A scanning electron microscope image of 'coral-like' barium titanate nanoparticles. Credit: Nature Communications, City University of Hong Kong

Converting temperature fluctuations into clean energy 

11 January 2023

Pyro-catalysis has attracted increasing attention, because it is a green, self-powered catalysis technique, which harvests waste thermal energy from the environment. Researchers have made advances towards a significantly faster and more efficient pyro-catalytic reaction than ever before, possibly overcoming the drawbacks which previously hindered its practical application.

Pyroelectric catalysis can convert environmental temperature fluctuations into clean chemical energy, like hydrogen. Compared with photocatalysis, however, pyro-catalysis is inefficient due to slow temperature changes in the ambient environment. A team co-led by Dr Lei Dangyuan and researchers at City University of Hong Kong has found a way towards greater speed and efficiency by using localised plasmonic sources to heat up the pyro-catalytic material and to allow it to cool down. Their findings open up new avenues for efficient catalysis for biological applications, pollutant treatment and clean energy production.

The efficiency of most currently available pyroelectric materials rely on the change of ambient temperature over the time. As this change rate is often limited, a more viable way to increase the pyro-catalytic efficiency is to increase the number of temperature cycling. But it is a great challenge to achieve multiple thermal cycling in the pyro-catalyst within a short time interval using conventional heating methods. The team overcame this obstacle using a novel strategy of combining pyroelectric materials and the localized thermo-plasmonic effect of noble metal nanomaterials.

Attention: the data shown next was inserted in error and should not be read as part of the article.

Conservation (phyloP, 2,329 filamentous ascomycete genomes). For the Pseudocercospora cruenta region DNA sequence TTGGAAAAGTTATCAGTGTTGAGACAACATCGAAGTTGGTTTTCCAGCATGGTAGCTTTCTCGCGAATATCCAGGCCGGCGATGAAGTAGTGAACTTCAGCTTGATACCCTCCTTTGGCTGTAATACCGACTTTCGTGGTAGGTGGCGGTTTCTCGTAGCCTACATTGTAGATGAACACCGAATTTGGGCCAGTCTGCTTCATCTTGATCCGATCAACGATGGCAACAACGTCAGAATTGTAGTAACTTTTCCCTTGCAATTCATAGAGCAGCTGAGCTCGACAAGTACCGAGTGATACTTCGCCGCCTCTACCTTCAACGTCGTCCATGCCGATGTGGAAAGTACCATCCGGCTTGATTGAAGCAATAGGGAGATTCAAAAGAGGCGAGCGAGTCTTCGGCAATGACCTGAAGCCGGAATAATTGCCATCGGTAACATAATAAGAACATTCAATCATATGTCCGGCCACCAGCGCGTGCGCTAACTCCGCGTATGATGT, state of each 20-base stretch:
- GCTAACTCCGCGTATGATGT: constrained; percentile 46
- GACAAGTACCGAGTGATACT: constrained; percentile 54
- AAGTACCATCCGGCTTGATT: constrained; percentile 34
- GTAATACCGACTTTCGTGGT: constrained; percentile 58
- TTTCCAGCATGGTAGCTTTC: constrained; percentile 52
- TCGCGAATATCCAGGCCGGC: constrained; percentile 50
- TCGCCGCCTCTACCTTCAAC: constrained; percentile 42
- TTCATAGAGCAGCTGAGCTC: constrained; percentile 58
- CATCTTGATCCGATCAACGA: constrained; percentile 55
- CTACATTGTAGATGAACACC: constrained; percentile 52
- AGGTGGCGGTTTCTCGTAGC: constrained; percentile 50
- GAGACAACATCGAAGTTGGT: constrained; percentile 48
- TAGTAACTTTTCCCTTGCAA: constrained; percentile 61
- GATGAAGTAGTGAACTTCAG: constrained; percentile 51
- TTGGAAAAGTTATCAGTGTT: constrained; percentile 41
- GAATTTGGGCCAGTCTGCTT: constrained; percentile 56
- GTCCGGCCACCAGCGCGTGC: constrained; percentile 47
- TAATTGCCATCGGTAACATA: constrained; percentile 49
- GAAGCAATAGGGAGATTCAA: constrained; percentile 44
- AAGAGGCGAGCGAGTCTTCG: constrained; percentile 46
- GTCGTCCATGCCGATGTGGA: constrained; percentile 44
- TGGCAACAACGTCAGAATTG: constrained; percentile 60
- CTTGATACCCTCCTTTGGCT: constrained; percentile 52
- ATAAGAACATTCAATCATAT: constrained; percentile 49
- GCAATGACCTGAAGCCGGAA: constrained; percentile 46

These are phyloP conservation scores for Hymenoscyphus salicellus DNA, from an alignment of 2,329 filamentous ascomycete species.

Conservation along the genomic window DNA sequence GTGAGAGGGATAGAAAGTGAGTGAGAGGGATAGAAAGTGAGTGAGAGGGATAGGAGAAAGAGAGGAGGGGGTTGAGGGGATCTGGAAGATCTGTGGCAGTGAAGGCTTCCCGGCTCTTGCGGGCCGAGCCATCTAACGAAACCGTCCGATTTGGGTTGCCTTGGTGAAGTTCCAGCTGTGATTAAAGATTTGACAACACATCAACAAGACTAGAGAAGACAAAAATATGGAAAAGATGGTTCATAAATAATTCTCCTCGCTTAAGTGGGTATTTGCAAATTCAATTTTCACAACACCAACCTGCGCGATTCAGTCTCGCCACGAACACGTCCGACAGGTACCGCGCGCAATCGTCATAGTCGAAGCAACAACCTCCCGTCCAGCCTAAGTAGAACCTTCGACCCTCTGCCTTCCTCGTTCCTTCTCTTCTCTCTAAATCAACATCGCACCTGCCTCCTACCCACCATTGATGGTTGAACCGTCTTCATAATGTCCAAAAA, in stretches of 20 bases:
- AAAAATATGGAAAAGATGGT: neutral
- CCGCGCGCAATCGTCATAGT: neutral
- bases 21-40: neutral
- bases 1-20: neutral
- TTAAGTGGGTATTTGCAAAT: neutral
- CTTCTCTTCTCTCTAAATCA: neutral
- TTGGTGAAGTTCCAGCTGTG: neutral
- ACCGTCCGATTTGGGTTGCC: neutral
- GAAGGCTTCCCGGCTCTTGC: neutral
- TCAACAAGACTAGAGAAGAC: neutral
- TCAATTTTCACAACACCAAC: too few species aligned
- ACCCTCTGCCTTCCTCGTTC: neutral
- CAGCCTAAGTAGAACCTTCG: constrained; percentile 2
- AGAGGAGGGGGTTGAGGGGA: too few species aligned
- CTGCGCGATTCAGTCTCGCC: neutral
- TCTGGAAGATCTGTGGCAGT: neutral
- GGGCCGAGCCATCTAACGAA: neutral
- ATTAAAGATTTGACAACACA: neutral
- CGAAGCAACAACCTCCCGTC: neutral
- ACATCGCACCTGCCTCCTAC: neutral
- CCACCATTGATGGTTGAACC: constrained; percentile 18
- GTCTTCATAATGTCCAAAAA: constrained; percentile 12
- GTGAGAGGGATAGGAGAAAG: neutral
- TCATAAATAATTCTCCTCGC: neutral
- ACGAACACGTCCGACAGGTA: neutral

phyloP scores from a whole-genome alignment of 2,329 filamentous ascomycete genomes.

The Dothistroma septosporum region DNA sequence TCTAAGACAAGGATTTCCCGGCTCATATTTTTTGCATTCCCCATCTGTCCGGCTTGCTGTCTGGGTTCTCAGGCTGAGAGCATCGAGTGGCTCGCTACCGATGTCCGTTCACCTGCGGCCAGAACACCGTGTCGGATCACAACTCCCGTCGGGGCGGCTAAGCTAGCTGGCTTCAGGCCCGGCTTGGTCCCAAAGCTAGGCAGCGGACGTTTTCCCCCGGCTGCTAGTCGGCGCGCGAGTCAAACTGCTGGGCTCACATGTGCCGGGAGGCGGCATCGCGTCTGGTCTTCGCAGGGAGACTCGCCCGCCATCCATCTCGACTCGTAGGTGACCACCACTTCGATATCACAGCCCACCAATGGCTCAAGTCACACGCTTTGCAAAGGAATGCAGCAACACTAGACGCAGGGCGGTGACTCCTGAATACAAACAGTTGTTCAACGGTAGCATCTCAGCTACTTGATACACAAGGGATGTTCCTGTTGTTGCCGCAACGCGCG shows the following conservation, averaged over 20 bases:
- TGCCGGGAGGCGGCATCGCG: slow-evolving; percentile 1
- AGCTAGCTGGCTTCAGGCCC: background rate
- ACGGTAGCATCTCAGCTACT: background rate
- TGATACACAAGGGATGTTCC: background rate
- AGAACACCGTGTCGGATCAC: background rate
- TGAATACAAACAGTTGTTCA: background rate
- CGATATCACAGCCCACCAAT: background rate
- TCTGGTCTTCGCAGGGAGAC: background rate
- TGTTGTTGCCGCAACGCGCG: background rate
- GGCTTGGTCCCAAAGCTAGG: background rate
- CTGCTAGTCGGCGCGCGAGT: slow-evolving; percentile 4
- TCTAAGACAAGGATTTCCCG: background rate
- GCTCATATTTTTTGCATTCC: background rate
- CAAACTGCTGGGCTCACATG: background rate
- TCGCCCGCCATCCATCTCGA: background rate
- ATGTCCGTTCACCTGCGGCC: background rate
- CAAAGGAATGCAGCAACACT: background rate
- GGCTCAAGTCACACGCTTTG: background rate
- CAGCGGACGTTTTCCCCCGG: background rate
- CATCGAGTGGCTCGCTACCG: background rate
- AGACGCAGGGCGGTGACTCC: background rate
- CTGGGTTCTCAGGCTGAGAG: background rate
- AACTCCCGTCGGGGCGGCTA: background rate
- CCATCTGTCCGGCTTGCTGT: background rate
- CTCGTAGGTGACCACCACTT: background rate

The plasmonic nanostructures, which support the collective oscillation of free electrons, can absorb light and convert it quickly into heat. Its nanoscale size allows fast yet effective temperature changes within a confined volume, without significant heat loss to the surrounding environment. Consequently, the generated localised heat can be easily fine-tuned and turned on or off by external light irradiation within an ultrashort interval of time.

In their experiments, the team used barium titanate nanoparticles containing gold nanoparticles as plasmonic heat sources, which can convert the photons directly from a pulsed laser to heat. The experiment demonstrated that gold nanoparticles act as a rapid , dynamic and controllable localized heat source without raising the surrounding temperature, which efficiently boost the overall pyro-catalytic reaction rate of barium titanate nanoparticles.

The team achieved a high pyro-catalytic hydrogen production rate, speeding up the practical application development of pyro-catalysis. The results also suggest that performance could be improved in the future by increasing the laser pulse repetition rate.

The research team believes they have opened up a new approach by designing an innovative pyroelectric composite system with other photothermal materials. Further improvements may see future applications of pyro-catalysis in pollutant treatment and clean energy production.

The findings were published in the journal Nature Communications